- Sheet Moss- Hypnum Hardy Zones- 3-11 Sun or Shade- Shade/Part Shade Mature Height- 6"-24" Mature Width- 4"-36" Bloom Season- Year round Gardener Status- Intermediate
Sheet Moss - Hypnum curvifolium
Sheet moss is an aptly named species of moss that, when matured, appears like a thick sheet or carpet over a surface less than an inch thick. Golden-green in color, this plant is a great groundcover that can make any outdoor area feel more natural and lived in, provided it's at least partially shady. Like most mosses, sheet moss can survive in just about any soil and can very easily be transplanted from one area to the other, though regular watering is required for the first three months or so as it takes root (this also applies for moss beginning to form on a surface made from a slurry). Additionally, it thrives best in compact clay soils with a higher pH. So long as the weather does not drop below 20 degrees Fahrenheit and the climate remains a bit moist or humid, this plant should be able to grow just about anywhere, too.
Sheet moss, vibrant, lush-green and beautiful with all the versatile ways you can incorporate it into your environment; A low growing moss that thrives in shaded areas. Using it to give stone walkways an earthy feeling or creatively using it to feature an ornament on the kitchen table. The moss provides a rich green highlight to everything from a garden to original sculptures.
Some of the benefits you see when cultivating the moss are that it’s cheap, reasonably low maintenance requiring minimal water and sunlight. The best part, no matter what you decide to do with it, it’s going to look good in your yard or your house. Furthermore, moss usually will happily grow over almost any surface giving you the freedom to be creative with it. Quite directly, either from seeds or cuttings, plant it in a shaded area to keep it out of direct sunlight and then give the moss a light mist every now and again being careful not to drench it. Sheet moss is sensitive to water so if anything starts to go south on you try adjusting how much water you are giving the plant first. If you are still having any difficulty, it may be your soil. Moss can have a hard time developing in soils that contain high sand content and prefers loam, clay or richly amended soils.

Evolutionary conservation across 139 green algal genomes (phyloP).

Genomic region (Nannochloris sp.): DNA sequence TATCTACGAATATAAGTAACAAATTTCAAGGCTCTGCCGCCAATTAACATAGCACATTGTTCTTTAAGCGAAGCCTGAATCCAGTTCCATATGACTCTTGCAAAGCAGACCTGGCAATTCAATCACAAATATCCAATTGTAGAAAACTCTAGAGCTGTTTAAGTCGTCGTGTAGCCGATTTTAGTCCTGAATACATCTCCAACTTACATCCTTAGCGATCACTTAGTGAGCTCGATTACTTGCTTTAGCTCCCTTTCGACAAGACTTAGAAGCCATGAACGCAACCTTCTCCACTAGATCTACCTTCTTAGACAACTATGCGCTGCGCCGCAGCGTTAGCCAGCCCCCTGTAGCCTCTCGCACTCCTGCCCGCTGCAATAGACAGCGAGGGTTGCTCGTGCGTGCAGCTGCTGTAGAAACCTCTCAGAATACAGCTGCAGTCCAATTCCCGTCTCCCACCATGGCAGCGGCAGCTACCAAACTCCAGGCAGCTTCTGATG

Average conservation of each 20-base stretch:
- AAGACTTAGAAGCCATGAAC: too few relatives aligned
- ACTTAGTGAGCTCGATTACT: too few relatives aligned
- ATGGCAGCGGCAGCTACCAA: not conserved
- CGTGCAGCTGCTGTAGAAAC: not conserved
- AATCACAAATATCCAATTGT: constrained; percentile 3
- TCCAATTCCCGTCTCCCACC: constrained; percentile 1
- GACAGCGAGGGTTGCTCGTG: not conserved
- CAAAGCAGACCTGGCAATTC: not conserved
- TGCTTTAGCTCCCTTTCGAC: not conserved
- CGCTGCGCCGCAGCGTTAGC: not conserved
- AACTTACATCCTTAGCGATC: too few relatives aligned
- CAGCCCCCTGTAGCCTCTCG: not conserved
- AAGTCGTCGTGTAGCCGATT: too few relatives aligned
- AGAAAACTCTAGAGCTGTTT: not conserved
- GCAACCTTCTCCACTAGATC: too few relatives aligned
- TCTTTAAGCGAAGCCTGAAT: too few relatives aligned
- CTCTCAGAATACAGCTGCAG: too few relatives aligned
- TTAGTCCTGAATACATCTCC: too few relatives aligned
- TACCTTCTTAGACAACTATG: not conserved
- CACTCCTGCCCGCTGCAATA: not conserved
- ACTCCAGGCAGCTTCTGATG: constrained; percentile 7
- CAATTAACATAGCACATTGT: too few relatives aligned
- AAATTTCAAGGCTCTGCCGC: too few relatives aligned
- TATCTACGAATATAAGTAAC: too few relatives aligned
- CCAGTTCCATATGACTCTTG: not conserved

Conclusively, few other plants can compete with the vibrant and intense green of sheet moss. Although, sheet moss and moss, in general, is relatively easy to come by and maintain it’s important to keep in mind that not all mosses are created equal and thrive under the same conditions. For that reason, if you are considering purchasing something other than sheet moss it may require then what was described above.
Sheet moss naturally grows in North American forests on tree trunks, rocks, logs, walls and a variety of other surfaces. In fact, it has been found on all continents except Antarctica. Moss is a type of plant known as a bryophyte. It has no real roots, seeds, fruits, or flowers. It is so widespread that it also has some familiar names such as carpet moss, rock moss, and feather moss. These names describe specific qualities of the moss. It is typically harvested in sheets because of its lateral, thick, and low growth habit. Sheet Moss prefers shady areas, but it will tolerate partial sun as long as it is not direct sunlight in the afternoon. The plant color ranges from a bright to a medium green to various shades of yellow. It tolerates light foot traffic, so it is useful for filling in spaces between pavers on walkways and in patios. This moss prefers to grow in slightly acidic loamy or sandy soil. It is also quite tolerant of pollution. In some regions such as the Pacific Northwest, mosses are encouraged to grow as a lawn cover which will do away with weekly mowings. To promote energy conservation mosses are used on green roofs since they have a reduced weight load compared to higher plants. The mosses are also utilized as hanging basket linings, like a terrarium soil covers, and even as packing material. Years ago the moss was used as fillings for mattresses and pillows, so it is associated with sleep. The genus name Hypnum comes from the Greek word Hypnos, the name of the Greek God Hypnos or sleep.